Solar Radiative Transfer in Cirrus Clouds. Part I: Single-Scattering and Optical Properties of Hexagonal Ice Crystals

Yoshihide Takano Department of Meteorology, University of Utah, Salt Lake City, Utah

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Kuo-Nan Liou Department of Meteorology, University of Utah, Salt Lake City, Utah

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Abstract

We have developed an efficient light scattering and polarization program, based on a ray-tracing technique, for hexagonal ice crystals randomly and horizontally oriented in space. Improvements have been made on the ray-tracing computations through a proper treatment of the δforward transmission by geometric rays and incorporation of the effect of birefringence of ice. Using this program, computations of the scattering phase matrix are made from the observed ice crystal size distributions for four typical cirrus clouds. The results for single-scattering parameters, including the phase function, single-scattering albedo, extinction cross section, and asymmetry factor for five solar wavelengths, are presented and discussed. Moreover, we show that the assumption of equivalent spheres with the same surface areas as hexagonal ice crystals leads to leads to larger asymmetry factors for all wavelengths and smaller single-scattering albedos for near IR wavelengths. The computed phase matrix elements compare reasonably well with experimental scattering results for laboratory ice crystal clouds. In particular, we illustrate that the neutral point (angle of zero linear polarization) is sensitive to the ice crystal shape. Thus, an observation of this position from space could provide a means for determining the aspect ratio of cloud particles. Light scattering computations are also made for horizontally oriented columns and plates of various sizes. Results are used to interpret the optical phenomena produced by cirrus clouds. The present light scattering program for hexagonal columns and plates identifies the positions of halos and arcs, as well as providing relative intensifies for these optical features.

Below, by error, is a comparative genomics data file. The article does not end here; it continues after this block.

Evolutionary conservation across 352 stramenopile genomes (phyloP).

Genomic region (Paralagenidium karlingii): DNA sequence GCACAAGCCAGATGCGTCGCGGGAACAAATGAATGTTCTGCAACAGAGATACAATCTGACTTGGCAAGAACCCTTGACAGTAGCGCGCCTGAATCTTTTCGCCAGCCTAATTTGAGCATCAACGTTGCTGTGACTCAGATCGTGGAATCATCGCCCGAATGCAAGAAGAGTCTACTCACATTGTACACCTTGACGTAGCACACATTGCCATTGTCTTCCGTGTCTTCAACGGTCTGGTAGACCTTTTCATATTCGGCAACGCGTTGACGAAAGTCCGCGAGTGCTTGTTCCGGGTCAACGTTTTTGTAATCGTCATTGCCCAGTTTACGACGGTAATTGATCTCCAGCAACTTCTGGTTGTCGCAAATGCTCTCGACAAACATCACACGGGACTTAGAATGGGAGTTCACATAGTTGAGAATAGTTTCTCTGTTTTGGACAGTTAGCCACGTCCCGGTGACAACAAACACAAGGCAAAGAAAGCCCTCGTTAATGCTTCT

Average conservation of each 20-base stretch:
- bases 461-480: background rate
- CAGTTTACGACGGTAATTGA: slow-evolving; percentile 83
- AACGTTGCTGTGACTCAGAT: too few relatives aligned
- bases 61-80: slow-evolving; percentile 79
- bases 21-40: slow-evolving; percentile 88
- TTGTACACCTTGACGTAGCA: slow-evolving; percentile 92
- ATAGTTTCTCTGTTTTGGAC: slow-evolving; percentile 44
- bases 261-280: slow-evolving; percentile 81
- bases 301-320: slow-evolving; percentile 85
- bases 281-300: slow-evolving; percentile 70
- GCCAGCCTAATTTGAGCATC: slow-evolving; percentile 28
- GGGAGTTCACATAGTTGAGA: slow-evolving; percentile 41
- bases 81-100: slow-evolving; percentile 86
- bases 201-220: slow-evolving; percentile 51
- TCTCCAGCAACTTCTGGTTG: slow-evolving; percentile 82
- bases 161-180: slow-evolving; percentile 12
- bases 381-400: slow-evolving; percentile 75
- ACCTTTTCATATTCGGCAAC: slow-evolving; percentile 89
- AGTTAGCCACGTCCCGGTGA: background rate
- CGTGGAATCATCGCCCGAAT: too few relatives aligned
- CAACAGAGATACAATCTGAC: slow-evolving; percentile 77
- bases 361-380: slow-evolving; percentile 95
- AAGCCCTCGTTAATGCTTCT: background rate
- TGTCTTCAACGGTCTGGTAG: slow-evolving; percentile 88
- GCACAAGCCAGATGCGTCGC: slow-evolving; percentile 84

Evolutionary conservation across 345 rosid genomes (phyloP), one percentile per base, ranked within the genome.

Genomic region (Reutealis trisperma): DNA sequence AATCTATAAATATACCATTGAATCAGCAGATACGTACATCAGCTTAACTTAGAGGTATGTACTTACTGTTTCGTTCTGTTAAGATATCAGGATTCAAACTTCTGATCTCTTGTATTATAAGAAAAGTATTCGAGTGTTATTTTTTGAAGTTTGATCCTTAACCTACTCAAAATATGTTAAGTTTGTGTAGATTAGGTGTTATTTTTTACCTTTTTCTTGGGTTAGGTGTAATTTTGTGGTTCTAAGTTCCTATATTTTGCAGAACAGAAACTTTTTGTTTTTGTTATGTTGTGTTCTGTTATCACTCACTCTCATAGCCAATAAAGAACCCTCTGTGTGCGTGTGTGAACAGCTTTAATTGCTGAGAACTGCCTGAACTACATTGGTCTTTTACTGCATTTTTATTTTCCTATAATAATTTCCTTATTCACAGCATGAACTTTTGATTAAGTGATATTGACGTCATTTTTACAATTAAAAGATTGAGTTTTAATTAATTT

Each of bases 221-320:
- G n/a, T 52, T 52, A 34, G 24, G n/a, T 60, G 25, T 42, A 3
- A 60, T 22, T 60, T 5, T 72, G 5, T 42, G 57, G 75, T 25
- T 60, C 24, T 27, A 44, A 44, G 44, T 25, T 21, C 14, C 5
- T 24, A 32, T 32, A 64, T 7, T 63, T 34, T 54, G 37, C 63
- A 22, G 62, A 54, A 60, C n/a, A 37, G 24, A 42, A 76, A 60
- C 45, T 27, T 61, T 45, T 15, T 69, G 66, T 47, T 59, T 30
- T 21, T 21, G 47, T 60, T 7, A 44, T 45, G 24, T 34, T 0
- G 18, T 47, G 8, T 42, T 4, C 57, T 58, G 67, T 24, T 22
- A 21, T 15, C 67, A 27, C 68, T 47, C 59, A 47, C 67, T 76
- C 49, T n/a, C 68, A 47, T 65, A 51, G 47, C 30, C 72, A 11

Abstract

We have developed an efficient light scattering and polarization program, based on a ray-tracing technique, for hexagonal ice crystals randomly and horizontally oriented in space. Improvements have been made on the ray-tracing computations through a proper treatment of the δforward transmission by geometric rays and incorporation of the effect of birefringence of ice. Using this program, computations of the scattering phase matrix are made from the observed ice crystal size distributions for four typical cirrus clouds. The results for single-scattering parameters, including the phase function, single-scattering albedo, extinction cross section, and asymmetry factor for five solar wavelengths, are presented and discussed. Moreover, we show that the assumption of equivalent spheres with the same surface areas as hexagonal ice crystals leads to leads to larger asymmetry factors for all wavelengths and smaller single-scattering albedos for near IR wavelengths. The computed phase matrix elements compare reasonably well with experimental scattering results for laboratory ice crystal clouds. In particular, we illustrate that the neutral point (angle of zero linear polarization) is sensitive to the ice crystal shape. Thus, an observation of this position from space could provide a means for determining the aspect ratio of cloud particles. Light scattering computations are also made for horizontally oriented columns and plates of various sizes. Results are used to interpret the optical phenomena produced by cirrus clouds. The present light scattering program for hexagonal columns and plates identifies the positions of halos and arcs, as well as providing relative intensifies for these optical features.

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